Quoted at the conclusion of Rev. Charles Graves's memorial address on Hamilton given before the Royal Irish Academy on 30th November, 1865. See History of Mathematics (TCD) - online; accessed 09.02.2018. Charles Graves was himself an RIA President while his brother John Graves was the author of an RIA paper on imaginary logarithms.

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  • Robert Percival Graves, Life of Sir William Rowan Hamilton: Including Selections from His Poems, Correspondence, and Miscellaneous Writings, 3 vols. (London: Longmans 1882-89);
  • Herbert V. Fackler, ‘Wordsworth in Ireland, 1829: A Survey of His Tour’, in Éire-Ireland, 6, 1 (Spring 1971), pp.53-64;
  • Sean O’Donnell, William Rowan Hamilton: Portrait of a Prodigy (Dublin: Boole Press 1983).
  • Thomas L. Hankins, William Hamilton Rowan (Johns Hopkins UP 2004), 496pp. [see note].
  • Anne van Weerden, ‘A most gossiped about genius: Sir William Rowan Hamilton’, in BSHM Bulletin: The Journal of the British Society for the History of Mathematics (12 Dec. 2017), pp.2-20 [available online].

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Barbara Hayley, ‘Irish Periodicals’, in Anglo-Irish Studies, ii (1976) [pp.83-108], for remarks: ‘the Dublin University Review and Quarterly, which ran for a year from January 1833, an uncontentious magazine, contained William Rowan Hamilton’s sonnets, also imitations and translations of classical poetry, verses in Spanish, discussions of natural phenomena, continental books reviewed [&c].’ (p.97.)

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Dictionary of National Biography
, competed as a child with Zerah Colburn, ‘the calculating boy’; at 16 detected error in Laplace’s Mechanique Céleste; double first at TCD; twice won Vice-Chancellor’s poetry prize; predicted ‘conical refraction’ while an undergraduate; appoint ed Andrews chair of Astronomy, 1827; astronomer royal of Ireland; gold medal, RSoc. for optical discovery, and for theory of general method of dynamics, 1834; knighted 1835; Pres. RIA, 1837; published Lectures on Quaternions (1853); Elements of Quarternions (1866), appeared posthumously.

Geoffrey Taylor, Irish Poets of the 19th c. (1951). Taylor, Aubrey de Vere reports that Coleridge and Hamilton were the only men to whom Wordsworth would think of applying the term wonderful.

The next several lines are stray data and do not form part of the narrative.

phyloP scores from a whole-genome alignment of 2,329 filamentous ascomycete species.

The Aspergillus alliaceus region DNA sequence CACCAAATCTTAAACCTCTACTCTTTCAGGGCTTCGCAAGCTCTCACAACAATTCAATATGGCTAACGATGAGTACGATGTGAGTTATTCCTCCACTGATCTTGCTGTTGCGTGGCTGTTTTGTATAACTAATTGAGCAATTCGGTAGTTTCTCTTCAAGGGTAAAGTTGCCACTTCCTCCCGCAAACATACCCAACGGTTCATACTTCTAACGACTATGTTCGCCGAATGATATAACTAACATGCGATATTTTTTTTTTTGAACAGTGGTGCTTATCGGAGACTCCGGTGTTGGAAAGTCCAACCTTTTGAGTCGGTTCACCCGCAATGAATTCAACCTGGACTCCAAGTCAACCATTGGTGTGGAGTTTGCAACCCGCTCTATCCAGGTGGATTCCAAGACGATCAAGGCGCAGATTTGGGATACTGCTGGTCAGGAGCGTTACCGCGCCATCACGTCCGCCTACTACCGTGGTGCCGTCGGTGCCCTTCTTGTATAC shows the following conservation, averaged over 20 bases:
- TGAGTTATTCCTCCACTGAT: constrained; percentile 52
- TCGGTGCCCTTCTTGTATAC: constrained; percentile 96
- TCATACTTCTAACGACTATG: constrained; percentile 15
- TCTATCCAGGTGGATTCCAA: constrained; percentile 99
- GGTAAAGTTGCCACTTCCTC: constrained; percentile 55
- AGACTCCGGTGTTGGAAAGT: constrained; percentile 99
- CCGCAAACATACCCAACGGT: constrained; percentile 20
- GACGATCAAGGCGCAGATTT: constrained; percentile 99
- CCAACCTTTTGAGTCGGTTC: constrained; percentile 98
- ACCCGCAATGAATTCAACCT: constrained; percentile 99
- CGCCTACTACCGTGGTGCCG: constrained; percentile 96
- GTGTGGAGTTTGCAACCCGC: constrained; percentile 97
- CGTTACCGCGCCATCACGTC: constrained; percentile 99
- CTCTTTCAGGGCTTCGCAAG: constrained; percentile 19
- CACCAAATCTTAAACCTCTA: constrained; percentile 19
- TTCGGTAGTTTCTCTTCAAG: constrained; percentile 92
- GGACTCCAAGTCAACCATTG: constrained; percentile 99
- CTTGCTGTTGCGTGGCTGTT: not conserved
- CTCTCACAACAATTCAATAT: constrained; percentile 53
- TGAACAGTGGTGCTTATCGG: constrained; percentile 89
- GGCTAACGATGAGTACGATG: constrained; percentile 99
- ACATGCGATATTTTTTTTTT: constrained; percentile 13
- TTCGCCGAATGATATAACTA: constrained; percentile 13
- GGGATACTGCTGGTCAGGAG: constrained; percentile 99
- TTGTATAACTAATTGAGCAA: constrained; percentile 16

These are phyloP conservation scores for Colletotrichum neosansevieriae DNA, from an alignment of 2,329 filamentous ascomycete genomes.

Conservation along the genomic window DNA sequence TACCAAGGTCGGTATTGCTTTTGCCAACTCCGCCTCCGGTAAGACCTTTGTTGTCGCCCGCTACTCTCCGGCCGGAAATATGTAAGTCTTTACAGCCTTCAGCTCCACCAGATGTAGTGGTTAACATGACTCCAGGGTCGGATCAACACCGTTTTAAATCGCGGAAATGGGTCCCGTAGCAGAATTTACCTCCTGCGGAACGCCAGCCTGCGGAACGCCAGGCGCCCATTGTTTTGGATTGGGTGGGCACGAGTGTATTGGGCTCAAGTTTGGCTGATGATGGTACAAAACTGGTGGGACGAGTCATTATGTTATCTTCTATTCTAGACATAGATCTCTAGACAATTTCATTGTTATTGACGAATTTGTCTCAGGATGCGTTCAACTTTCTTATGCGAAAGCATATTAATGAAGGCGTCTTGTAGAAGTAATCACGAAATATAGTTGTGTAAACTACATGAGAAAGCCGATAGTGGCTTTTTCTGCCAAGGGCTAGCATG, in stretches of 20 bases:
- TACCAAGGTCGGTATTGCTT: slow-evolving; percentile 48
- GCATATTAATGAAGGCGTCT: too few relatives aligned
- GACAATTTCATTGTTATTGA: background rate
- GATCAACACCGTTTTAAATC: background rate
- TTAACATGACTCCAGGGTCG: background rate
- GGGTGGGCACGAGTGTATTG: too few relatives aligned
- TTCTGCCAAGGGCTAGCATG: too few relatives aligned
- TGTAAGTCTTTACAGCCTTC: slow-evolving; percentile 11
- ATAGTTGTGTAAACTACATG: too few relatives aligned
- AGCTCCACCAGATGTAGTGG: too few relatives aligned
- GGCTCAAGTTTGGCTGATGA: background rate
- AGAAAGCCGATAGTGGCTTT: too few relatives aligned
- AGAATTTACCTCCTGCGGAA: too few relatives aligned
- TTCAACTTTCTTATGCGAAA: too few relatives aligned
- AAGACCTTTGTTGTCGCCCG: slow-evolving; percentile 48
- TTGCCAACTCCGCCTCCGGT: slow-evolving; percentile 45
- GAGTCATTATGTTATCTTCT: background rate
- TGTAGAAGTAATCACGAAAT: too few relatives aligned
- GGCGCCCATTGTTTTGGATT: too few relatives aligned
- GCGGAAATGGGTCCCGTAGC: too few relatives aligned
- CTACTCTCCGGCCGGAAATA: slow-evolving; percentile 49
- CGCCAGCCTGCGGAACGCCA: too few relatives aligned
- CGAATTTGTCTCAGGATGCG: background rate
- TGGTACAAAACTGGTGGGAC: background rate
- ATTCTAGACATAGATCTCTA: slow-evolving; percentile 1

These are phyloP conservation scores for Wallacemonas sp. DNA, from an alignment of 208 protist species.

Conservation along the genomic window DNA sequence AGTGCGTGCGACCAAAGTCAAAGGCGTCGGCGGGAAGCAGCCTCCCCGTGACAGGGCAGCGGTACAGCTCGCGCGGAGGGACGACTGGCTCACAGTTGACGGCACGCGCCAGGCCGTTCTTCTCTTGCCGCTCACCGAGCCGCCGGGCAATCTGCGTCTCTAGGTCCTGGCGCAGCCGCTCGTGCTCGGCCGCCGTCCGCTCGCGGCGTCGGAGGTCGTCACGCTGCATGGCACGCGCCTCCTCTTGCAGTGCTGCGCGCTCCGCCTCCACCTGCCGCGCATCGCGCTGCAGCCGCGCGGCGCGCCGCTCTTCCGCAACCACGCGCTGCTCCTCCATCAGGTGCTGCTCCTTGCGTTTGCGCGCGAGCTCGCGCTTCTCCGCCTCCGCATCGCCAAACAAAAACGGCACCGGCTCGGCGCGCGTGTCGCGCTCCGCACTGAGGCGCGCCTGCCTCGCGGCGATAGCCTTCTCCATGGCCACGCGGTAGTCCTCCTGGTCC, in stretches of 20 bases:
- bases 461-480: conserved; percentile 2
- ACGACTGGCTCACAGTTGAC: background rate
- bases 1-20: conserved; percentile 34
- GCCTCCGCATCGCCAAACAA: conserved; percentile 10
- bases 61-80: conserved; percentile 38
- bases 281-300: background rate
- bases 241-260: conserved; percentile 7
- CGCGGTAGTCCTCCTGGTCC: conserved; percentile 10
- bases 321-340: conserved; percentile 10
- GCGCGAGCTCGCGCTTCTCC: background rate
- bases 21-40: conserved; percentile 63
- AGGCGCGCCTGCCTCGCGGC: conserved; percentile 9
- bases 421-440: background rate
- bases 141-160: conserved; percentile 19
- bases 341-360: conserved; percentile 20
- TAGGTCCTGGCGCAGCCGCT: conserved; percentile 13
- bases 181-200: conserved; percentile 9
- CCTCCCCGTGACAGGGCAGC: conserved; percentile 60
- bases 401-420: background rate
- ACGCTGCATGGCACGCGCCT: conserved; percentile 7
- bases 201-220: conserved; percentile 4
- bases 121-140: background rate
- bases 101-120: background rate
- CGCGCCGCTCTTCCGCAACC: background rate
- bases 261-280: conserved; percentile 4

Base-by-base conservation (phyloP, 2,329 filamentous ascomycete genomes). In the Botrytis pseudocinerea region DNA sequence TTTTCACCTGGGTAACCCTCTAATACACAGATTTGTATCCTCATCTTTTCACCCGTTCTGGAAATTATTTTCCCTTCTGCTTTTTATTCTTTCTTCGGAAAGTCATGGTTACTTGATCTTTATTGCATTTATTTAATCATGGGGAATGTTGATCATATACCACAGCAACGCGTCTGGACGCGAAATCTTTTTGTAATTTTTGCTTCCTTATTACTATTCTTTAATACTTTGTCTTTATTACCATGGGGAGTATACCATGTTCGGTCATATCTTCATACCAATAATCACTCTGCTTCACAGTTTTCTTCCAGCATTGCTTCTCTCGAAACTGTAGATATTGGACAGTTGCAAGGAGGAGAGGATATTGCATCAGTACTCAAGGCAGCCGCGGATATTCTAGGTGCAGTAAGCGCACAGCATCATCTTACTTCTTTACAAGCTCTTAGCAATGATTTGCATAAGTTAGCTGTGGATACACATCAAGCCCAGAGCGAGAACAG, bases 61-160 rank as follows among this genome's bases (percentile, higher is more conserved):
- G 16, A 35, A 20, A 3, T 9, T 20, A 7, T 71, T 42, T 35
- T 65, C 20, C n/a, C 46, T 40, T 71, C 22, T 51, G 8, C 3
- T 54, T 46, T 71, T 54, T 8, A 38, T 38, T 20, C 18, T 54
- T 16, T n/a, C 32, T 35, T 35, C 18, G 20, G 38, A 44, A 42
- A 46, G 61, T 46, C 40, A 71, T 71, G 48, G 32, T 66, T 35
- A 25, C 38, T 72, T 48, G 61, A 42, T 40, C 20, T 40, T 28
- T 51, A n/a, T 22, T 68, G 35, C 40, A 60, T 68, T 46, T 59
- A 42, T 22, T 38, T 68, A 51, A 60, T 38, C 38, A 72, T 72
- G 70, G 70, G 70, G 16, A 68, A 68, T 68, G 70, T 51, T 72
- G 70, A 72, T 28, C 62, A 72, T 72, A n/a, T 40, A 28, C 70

Margaret Drabble, Oxford Companion of English Literature (Oxford: OUP 1985), entry on Hamilton describes him as a mathematician and a friend of Wordsworth - who stayed with him at Dunsink in 1829 - Coleridge, Edgeworth and others.

Belfast Linenhall Library holds R. P. Graves, Life of Sir William Rowan Hamilton, 3 Vol. (1882-89).

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A Portrait of William Rowan Hamilton by Thomas Kirk (see Anne Crookshank Irish Portraits [Exhibition Catalogue], Ulster Museum 1965). Note that Mary Moorman quotes from the life of Hamilton by Robert Perceval Graves (1882) in her biography of William Wordsworth.

Kith & Kin: William Rowan Hamilton [WRH] was a son of Archibald Hamilton (AH) and grandson of William Hamilton (WH), a Dublin apothecary. WH had married Grace MacFerrand, orig. from Galloway in Scotland, who had been adopted by Gawen Hamilton and Jane Rowan [Lady Jane Rowan Hamilton] of Killileagh Castle (or Killileigh; i.e., Killyleagh, Co. Down), thus becoming the sister of the United Irishman Archibald Hamilton Rowan (1750-1834; qv.). Hence Archibald Hamilton Rowan (AHR) was WRH’s paternal grand-uncle - and also his godfather. (Synopsis of remarks by Anne van Weerden on Hamilton’s second given name.) For further on Killyleagh Castle, see under Archibald Hamilton Rowan - as infra.

Thomas L. Hankins, William Hamilton Rowan (Johns Hopkins UP 2004): ‘One of the most imaginative mathematicians of the nineteenth century, Sir William Rowan Hamilton (1805–1865) changed the course of modern algebra with his discovery of quaternions in 1843. Although Hamilton's work was largely theoretical, his ideas came to have invaluable practical applications with the advent of quantum mechanics in the twentieth century. In this acclaimed biography, Thomas L. Hankins brings together the many aspects of Hamilton's life and work―from his significant contributions to mathematics, optics, and mechanics to his passion for metaphysics, poetry, and politics―fully portraying the brilliant man whose faith and idealism guided him in everything he did.’ (Amazon notice - online; accessed 20.02.2018).

Gameboy: The Icosian Game is a board game devised by Hamilton consisting of 20 numbered pieces in the shape of plugs which move on a round board configured in irradiating variable pentagons with plug-holes at each juncture. The game is held in the Royal Irish Academy, Dublin (RIA).